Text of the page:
ReSTNSX's Central CLI enables these commands through the web interface while providing a point and click feature that alleviates the need for memorizing command syntaxes. With this approach, users do not need to open up separate Telnet/SSH sessions to access the NSX CLI.
A series of pre-defined CLI command buttons are provided to the user for the most common commands. Users can also save any call to their favorites list.
In this example, the user clicked the "Logical Switches" button and ReSTNSX ran the command "show logical-switch list all"
ReSTNSX also provides intelligent hyperlinks to drill down further for information.
Throughout the ReSTNSX Central CLI experience, the user is clicking their way to information without needing to type a command. CLI input is also available for the die-hard CLI users.
For those of you who script or provision / monitor NSX components through API understand the complexities of the different authentication requirements and variations in API calls. NSX-v, NSX T and vCenter all have different requirements for connectivity that can be cumbersome to manager.
ReSTNSX enables users to execute GET, POST and PUT API calls against any of the defined data sources without needing to worry about auth tokens or the URI for the most common calls. These calls are executed against the active data source selected in ReSTNSX. Options within the tool also include the ability to define per-user favorites for NSX and vCenter along with per-user URI history.
GET IP Sets selected from the Favorites list. No URI knowledge needed.
For JSON responses, prettified responses with expandable/collapsable sections and color coded attributes
When it comes to security, consistent policy enforcement is paramount where workloads can dynamically move between environments. As workloads move, enforcing security can be difficult - often requiring manual intervention or custom scripting.
ReSTNSX's Policy Sync allows a global view of policy enforcement across multiple NSX-v and/or NSX-T environments.
Step 1: Define the basics of a policy
In this step, users provide a policy name, description and interval for how often to run the job.
Step 2: Add Source(s), Destination(s) and Object(s) for synchronization
This step defines what object(s) to sync and in which direction. In this example, we are defining NSX 6.4 - Security Group '1-Source' as a source Security Group and NSX 6.3 Security Group '1-Destination Group' as the destination.
Policy direction can be set to:
Push Only: The NSX Manager will only send out the select objects to the configured destination(s)
Pull Only: The NSX Manager will only receive the select objects from the configured source(s)
Bi-Direction: The NSX Manager will send and receive the selected objects from the configured source(s) and destination(s)
Additionally, we have selected the Synchronization Method as 'Effective Members' for the maximum flexibility. In this mode, the effective members of the source Security Group(s) are extracted and a master IP Set is created and maintained. Once that has been calculated, the IP Set is added to each destination Security Group. The result is a consistent Security Group membership list - regardless of if the object in question resides in the local inventory.
Note: The policy will not execute until it is manually enabled, even if the interval criteria has been met.
Step 3: Enable Policy
Once enabled, the countdown starts from the configured interval setting. In the example, the interval was set to 30 minutes. Optionally, a manual sync is available for immediate policy enforcement. To see the results immediately, the user in this situation manually sync'ed the policy. As a result, the NSX 6.3 Manager was updated with the effective members of the 6.4 Security Group via an IP Set membership. Now both sites has the same exact policy if this Security Group was referenced in a dFW rule.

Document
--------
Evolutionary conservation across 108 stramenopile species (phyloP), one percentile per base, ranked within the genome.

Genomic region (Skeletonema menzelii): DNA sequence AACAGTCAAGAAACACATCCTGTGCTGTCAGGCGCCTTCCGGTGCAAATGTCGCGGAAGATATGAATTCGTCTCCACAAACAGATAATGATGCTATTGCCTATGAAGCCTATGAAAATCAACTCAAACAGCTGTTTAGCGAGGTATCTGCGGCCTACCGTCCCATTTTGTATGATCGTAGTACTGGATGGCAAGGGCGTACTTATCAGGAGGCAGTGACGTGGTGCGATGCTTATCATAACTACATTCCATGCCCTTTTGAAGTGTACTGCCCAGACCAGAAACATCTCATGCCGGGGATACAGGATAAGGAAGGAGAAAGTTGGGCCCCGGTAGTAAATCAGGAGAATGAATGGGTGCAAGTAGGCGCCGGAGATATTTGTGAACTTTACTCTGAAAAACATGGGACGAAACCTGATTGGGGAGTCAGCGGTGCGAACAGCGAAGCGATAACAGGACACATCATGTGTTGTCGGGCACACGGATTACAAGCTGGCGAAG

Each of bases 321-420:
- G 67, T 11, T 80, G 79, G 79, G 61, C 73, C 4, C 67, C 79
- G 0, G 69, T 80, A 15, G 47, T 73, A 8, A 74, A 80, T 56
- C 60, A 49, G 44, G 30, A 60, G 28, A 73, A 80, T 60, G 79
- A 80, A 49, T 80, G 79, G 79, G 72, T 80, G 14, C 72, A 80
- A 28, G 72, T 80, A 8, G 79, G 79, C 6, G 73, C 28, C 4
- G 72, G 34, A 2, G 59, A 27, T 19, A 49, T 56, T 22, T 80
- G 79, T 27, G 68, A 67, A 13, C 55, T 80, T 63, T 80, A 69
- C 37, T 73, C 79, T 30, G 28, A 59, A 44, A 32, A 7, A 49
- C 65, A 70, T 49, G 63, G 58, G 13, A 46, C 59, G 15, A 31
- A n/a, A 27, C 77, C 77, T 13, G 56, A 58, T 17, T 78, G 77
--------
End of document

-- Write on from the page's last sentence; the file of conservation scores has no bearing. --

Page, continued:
Upon policy deletion, the user is prompted to delete the dynamically created objects (destination IP Sets in this example) to revert back to the state prior to the policy definition.
Not knowing if your firewall rule set is still relevant is frustrating and often requires third party tools to gain visibility into the metrics for rule analysis.
ReSTNSX's Rule Analyzer provides section-by-section and rule-by-rule views of policy data for NSX-v and/or NSX-T environments. This data includes a rule break-down of source/destination types, hit counts, bandwidth* and other Top N Charts.
Step 1: Per NSX Manager dFW Overview
Step 2: Select a specific section for more details, including raw rule statistics, stale rule analysis and Top N Charts
If you are moving a workload to the cloud or just not sure what dependencies exist between your application and other resources, ReSTNSX' Cloud Check provides visibility into traffic to and from a Virtual Machine. By leveraging vRNI or dFW flow data, users can easily determine these dependencies.
Step 1: Select one or more Virtual Machines to be monitored. Options for the flow source include vRNI and dFW (NSX-v).
In this example, we will select dFW as the source for flow information and VM with IP 192.168.1.224 with data collection period for 1 minute. Collection intervals for real-time analysis (dFw or vRNI) range from 1 minute to 24 hours. One of the benefits of selecting dFW as the source is that all packets are seen as compared to IPFIX/Netflow collection (vRNI method). IPFIX/Netflow is known to provide blind spots in traffic flows as the data is sampled.
If vRNI is selected, historical data can also be analyzed for up to 30 days in the past.
Step 2: Watch the collection and analysis in real-time.
ReSTNSX is fetching and analyzing the data on a 5 second interval. In this example, new flows are detected and presented in charts, tables and relationship diagrams. Once the collection is finished, the data will remain in the data base for future review until removed by the user on the collection dashboard.
That's it! Full visibility into flow data for planning your workload migration with ReSTNSX's Cloud Check.